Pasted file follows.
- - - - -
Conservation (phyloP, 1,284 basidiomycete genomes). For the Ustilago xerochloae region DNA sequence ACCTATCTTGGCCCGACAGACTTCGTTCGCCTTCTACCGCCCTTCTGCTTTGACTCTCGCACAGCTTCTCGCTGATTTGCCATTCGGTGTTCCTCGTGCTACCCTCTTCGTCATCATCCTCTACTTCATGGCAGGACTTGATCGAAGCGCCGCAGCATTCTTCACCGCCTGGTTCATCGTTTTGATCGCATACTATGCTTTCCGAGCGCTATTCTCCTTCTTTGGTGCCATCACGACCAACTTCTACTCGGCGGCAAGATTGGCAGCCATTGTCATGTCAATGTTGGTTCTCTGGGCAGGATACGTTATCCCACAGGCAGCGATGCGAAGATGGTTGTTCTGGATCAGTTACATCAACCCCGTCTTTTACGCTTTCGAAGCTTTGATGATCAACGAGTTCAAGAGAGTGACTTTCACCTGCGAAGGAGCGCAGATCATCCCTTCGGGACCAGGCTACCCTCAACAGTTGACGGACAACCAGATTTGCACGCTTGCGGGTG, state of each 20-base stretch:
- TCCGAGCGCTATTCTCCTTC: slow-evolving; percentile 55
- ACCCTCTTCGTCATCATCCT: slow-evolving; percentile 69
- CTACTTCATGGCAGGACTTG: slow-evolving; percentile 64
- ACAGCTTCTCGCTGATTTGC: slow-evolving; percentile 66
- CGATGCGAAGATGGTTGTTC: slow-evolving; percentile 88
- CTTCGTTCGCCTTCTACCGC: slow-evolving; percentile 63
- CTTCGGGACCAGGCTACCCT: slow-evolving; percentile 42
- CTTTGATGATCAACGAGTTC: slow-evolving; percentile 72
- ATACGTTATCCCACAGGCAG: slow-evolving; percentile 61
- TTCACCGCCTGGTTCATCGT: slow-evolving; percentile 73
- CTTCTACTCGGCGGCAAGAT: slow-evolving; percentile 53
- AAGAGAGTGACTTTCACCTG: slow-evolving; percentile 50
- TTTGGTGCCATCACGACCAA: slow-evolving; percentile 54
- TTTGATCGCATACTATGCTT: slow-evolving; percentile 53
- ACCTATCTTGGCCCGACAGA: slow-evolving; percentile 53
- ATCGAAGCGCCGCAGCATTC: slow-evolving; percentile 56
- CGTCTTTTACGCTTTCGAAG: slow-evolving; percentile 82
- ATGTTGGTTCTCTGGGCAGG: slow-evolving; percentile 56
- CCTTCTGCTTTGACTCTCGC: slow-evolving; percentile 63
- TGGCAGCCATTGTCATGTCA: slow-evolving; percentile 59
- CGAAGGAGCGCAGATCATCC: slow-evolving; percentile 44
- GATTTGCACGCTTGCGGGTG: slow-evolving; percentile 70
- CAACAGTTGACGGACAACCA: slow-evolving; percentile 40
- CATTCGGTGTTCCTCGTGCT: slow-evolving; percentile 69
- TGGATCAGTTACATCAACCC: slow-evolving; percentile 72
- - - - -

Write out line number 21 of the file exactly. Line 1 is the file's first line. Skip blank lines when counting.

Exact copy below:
- TGGCAGCCATTGTCATGTCA: slow-evolving; percentile 59